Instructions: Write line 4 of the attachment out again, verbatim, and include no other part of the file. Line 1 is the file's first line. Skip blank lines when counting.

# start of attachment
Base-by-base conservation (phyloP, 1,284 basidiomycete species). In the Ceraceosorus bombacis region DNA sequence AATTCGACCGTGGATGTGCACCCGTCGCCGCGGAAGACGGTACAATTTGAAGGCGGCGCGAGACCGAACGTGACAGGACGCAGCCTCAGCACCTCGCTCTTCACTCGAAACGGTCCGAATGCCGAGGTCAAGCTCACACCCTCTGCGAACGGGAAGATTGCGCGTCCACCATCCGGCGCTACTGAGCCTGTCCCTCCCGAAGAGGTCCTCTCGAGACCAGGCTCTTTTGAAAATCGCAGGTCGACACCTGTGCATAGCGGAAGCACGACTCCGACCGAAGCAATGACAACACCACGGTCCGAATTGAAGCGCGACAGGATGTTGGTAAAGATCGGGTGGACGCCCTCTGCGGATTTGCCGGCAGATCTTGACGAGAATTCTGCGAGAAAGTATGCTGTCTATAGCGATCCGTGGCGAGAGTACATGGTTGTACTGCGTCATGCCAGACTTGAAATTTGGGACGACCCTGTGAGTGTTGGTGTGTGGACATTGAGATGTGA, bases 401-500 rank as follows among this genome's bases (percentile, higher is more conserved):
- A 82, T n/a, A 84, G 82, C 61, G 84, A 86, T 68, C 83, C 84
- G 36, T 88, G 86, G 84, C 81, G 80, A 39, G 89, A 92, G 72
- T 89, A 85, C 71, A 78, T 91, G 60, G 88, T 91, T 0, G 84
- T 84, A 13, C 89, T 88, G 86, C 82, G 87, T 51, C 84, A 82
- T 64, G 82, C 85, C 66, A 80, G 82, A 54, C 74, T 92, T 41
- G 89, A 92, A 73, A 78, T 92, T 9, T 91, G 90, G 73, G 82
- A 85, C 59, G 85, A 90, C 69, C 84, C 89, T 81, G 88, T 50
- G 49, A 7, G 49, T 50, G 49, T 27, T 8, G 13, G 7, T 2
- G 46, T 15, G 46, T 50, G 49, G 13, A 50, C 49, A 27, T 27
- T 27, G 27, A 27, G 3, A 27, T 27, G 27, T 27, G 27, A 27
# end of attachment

- T 89, A 85, C 71, A 78, T 91, G 60, G 88, T 91, T 0, G 84